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The latest annual count of abortions performed in the state by the Ohio Department of Health showed a slight increase in 2021, a year before Roe v. Wade was struck down by the U.S. Supreme Court this summer.

The latest annual count of abortions performed in the state by the Ohio Department of Health showed a slight increase in 2021, the year before Roe v. Wade was beaten the US Supreme Court this summer.

Data showed that 60% of abortions occurring in the state were at less than nine weeks’ gestation. Although some lawmakers and anti-abortion groups in the state have called for an end to “late-term” abortions, state data still show that pregnancies after 21 weeks are extremely rare, accounting for less than 1% of abortions.

Of the terminations after 19 weeks of pregnancy in 2021, two were found to be viable and 484 were non-viable.

When determining the gestational age of an aborted pregnancy, an ultrasound scan is most often performed to find out the age.

The state receives the data through a “confidential abortion report.” One change was made to the report in 2021, after a law was passed requiring doctors to verify that a pregnant person “is not seeking an abortion because of a test result that indicates the presence of Down syndrome, a prenatal diagnosis of Down syndrome, or any other reasons to believe that the unborn child had Down syndrome.”

In 2021, the state reported 9.3 abortions per 1,000 residents between the ages of 15 and 44, with the majority of abortions (29.5%) occurring in pregnant women between the ages of 20 and 24.

Of those who reported having an abortion in Ohio, the majority (nearly 8,000 of those who had an abortion) had two or more living children.

“While the age distribution of women having abortions has remained relatively unchanged since 2004, abortion rates among women under the age of 25 have been steadily declining,” the report said.

The majority of pregnant women who had “race-reported” abortions were black (49%), with white abortions accounting for 42.6% of all race-reported abortions.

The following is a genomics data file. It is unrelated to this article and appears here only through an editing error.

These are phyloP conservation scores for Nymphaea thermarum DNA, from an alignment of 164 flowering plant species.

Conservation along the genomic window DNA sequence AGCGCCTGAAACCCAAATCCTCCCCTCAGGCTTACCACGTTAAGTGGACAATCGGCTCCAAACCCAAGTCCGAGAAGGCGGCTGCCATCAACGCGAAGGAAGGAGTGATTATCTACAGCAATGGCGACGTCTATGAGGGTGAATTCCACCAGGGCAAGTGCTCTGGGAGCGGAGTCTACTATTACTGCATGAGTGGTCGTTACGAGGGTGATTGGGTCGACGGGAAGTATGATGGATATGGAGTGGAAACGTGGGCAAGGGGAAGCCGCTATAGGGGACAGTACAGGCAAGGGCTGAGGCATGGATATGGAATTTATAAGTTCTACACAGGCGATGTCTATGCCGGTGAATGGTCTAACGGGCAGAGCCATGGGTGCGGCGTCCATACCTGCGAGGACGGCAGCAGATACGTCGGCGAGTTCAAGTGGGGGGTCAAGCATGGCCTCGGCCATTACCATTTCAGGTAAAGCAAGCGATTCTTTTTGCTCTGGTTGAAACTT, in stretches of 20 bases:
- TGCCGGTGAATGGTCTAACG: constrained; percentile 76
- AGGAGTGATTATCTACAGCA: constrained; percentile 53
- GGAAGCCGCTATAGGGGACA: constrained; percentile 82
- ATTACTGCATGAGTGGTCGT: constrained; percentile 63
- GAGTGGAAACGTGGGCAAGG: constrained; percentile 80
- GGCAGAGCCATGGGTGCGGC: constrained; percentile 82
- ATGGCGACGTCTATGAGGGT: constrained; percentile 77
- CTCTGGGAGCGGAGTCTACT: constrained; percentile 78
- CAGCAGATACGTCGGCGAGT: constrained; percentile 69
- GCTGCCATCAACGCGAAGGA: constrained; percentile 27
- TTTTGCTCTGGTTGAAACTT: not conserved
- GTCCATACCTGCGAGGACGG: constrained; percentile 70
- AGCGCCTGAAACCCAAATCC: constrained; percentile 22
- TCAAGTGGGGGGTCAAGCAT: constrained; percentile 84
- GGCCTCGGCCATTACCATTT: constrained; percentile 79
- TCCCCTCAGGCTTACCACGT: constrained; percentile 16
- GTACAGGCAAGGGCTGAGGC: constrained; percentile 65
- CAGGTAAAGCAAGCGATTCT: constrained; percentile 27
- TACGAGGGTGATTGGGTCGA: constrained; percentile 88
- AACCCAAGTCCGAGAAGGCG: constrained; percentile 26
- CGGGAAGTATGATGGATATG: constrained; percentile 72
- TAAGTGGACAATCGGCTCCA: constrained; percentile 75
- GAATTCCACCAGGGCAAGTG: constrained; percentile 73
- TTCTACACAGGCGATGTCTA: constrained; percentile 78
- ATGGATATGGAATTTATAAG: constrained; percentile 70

State researchers said the “vast majority” of reported abortions occurred in six major metropolitan areas, with Cuyahoga accounting for 31.1 percent of them. Summit County reported 16.3% of all abortions; In Hamilton and Franklin counties — 16%; while Montgomery saw 15.9% and Lucas County saw 4.6%.

Responding to the question, the legislators tried to solve through the bill about what they called “failed abortions”, the state reported only two of the 31 abortions in which the complication was listed as “failed abortions” on confidential abortion report forms.

Postabortion Complications Reports recorded 115 abortions with complications, 44 of which were reported as “incomplete” abortions and 47 as “failed” abortions.

The data will undoubtedly be affected by the implementation of a ban on six-week abortionswhich took place a few hours after Dobbs a decision that overruled Roe v. Wade in the US Supreme Court, despite the abortion law now on hold in the Hamilton County Courthouse.

ODH said they only count Ohioans’ abortions that occurred in the state, so any Ohioans — e.g. A 10-year-old rape victim who traveled to Indiana for abortions while the six-week ban was still in effect, and others who said they traveled to other states for abortion – will not be taken into account in the annual report.

“The last few months have really brought attention to the fact that every one of these numbers is an individual, an individual who needed abortion help and was able to get the help they needed. For several months in 2022, Ohioans have not had this opportunity,” Jaime Miracle, associate director of Pro-Choice Ohio, said in a statement about the report.

With the six-week abortion ban temporarily suspended by Hamilton County Judge Christian Jenkins, abortion is currently allowed in Ohio up to 22 weeks after the last menstrual period.

Anti-abortion groups are now counting on the state to uphold moves by the US Supreme Court to overturn the nationwide legalization of abortion.

“Right to Life Ohio will continue to advocate for life in communities across the state and in our state government,” Right to Life Ohio President and Ohio State Medical Board member Mike Ganidakis said in a statement on behalf of ORL.

This story was originally published Ohio Capital Journal and republished here with permission.

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